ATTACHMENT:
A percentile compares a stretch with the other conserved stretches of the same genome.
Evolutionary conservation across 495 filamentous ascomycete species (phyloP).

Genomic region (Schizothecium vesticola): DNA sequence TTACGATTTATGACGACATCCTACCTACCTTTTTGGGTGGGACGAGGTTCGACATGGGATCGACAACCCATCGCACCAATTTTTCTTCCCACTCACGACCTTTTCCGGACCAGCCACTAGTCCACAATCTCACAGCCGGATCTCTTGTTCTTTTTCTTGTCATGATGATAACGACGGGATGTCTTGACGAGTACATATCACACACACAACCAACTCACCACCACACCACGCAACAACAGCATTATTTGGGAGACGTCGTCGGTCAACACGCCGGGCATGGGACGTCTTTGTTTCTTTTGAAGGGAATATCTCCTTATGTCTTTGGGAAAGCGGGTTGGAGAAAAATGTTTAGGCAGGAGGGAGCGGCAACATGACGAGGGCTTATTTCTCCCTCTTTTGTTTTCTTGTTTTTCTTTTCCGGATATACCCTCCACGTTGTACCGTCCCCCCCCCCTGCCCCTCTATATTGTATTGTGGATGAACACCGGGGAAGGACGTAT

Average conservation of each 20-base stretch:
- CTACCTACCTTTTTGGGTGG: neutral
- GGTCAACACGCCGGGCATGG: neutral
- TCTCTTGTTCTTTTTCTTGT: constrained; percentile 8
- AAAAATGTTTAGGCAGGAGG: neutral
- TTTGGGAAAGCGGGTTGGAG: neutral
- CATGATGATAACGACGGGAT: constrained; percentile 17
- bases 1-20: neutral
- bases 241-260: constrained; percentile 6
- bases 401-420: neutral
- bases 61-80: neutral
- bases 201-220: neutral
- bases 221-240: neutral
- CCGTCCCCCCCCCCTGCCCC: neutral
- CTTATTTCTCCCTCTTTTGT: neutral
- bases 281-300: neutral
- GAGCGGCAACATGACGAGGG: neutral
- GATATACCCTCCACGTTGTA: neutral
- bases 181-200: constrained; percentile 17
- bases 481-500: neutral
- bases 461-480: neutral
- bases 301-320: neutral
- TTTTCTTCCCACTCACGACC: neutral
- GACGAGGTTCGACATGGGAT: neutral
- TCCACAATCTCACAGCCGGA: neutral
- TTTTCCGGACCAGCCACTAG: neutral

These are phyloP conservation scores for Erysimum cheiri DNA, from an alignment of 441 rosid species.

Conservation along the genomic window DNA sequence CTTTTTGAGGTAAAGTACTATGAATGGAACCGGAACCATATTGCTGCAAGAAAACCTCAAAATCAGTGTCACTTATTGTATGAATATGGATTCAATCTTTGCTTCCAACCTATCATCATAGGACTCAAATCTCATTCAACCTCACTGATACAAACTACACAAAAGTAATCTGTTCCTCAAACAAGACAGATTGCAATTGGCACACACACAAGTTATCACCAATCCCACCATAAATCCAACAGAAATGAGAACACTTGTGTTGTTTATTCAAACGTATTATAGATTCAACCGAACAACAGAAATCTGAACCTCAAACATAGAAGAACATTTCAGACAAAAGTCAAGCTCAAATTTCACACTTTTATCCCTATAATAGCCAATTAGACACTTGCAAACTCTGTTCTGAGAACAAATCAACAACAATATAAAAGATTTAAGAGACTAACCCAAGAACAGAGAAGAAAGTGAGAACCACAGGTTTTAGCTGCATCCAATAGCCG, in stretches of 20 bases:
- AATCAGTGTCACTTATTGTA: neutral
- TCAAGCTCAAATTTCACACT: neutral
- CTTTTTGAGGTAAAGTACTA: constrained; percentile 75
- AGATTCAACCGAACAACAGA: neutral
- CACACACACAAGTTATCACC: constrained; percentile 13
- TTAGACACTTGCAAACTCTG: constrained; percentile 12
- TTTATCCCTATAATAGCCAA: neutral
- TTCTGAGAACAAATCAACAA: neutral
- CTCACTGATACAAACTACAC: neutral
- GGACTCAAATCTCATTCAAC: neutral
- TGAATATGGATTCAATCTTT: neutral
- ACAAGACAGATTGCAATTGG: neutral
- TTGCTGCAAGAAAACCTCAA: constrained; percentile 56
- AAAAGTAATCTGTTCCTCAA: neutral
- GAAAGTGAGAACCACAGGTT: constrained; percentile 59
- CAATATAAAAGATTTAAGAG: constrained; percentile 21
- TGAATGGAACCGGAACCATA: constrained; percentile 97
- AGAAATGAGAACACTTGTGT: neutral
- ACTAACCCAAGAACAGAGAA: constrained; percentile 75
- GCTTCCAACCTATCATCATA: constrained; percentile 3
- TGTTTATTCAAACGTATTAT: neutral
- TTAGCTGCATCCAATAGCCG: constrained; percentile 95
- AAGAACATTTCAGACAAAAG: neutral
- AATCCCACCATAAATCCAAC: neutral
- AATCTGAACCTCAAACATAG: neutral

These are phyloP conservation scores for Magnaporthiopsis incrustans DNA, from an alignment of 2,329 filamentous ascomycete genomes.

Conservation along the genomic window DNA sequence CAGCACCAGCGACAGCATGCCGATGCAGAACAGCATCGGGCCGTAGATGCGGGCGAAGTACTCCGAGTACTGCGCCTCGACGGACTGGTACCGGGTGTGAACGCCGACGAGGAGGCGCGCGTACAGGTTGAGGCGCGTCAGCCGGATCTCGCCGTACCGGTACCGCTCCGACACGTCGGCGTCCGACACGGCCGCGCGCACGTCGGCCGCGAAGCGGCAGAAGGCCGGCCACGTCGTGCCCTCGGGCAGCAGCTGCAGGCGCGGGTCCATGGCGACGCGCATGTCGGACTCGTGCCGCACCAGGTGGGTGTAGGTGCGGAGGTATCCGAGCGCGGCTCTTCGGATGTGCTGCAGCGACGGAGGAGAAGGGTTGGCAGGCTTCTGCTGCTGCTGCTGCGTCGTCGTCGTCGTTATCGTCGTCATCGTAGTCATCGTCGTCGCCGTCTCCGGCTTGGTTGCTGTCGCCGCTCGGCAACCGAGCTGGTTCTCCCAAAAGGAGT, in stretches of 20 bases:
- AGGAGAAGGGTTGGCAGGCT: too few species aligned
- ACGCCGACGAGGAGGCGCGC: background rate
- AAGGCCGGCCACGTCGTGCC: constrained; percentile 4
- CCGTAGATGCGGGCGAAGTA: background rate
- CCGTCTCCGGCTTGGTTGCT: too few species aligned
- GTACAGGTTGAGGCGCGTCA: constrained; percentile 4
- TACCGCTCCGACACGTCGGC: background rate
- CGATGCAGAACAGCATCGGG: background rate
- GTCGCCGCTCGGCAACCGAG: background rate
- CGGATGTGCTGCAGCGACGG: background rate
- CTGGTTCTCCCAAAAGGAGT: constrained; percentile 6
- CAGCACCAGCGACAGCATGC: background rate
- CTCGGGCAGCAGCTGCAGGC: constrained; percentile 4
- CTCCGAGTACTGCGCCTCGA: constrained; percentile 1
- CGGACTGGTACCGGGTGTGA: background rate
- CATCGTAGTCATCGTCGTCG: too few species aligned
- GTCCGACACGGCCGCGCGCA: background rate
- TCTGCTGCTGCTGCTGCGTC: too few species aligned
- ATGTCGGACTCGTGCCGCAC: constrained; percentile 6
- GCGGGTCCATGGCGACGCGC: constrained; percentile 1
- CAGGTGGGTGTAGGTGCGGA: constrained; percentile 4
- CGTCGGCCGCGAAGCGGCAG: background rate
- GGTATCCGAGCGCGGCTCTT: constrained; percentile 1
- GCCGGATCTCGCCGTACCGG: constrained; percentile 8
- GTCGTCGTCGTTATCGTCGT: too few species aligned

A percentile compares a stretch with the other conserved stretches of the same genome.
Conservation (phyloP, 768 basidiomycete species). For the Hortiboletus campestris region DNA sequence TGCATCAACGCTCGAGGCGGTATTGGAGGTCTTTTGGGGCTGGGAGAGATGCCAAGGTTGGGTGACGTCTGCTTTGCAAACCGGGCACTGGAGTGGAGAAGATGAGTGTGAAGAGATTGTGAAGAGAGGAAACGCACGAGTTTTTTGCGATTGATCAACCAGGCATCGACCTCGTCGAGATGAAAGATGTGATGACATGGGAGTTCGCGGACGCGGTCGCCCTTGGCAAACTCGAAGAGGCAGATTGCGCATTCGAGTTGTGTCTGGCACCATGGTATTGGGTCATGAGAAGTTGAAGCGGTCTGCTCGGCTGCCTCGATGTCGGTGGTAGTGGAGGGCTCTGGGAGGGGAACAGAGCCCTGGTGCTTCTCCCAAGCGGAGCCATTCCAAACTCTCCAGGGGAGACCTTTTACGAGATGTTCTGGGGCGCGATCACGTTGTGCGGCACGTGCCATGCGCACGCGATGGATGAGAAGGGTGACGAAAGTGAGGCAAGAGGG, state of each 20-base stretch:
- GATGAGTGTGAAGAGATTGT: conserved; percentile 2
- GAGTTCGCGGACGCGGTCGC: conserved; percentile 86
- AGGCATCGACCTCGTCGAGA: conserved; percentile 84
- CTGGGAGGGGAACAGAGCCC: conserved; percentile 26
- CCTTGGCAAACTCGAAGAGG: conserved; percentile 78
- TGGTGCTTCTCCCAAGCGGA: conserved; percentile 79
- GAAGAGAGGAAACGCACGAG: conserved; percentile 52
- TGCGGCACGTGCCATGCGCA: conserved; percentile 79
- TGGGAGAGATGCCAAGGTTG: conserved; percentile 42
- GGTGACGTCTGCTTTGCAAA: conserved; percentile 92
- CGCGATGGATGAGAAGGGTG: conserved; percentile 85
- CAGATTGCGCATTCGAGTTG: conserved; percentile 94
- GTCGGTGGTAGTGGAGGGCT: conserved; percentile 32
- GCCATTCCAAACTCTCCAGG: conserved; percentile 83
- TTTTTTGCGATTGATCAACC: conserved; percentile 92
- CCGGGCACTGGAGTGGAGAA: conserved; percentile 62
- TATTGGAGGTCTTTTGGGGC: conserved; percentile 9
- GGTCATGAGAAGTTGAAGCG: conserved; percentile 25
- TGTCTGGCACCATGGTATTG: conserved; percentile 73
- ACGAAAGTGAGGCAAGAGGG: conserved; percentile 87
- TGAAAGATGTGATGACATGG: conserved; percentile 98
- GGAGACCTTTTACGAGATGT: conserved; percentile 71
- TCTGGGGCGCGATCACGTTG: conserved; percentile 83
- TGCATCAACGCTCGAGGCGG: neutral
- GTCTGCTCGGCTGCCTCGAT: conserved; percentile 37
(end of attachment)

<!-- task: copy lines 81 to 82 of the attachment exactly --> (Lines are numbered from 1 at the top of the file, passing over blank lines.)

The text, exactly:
- GGTATCCGAGCGCGGCTCTT: constrained; percentile 1
- GCCGGATCTCGCCGTACCGG: constrained; percentile 8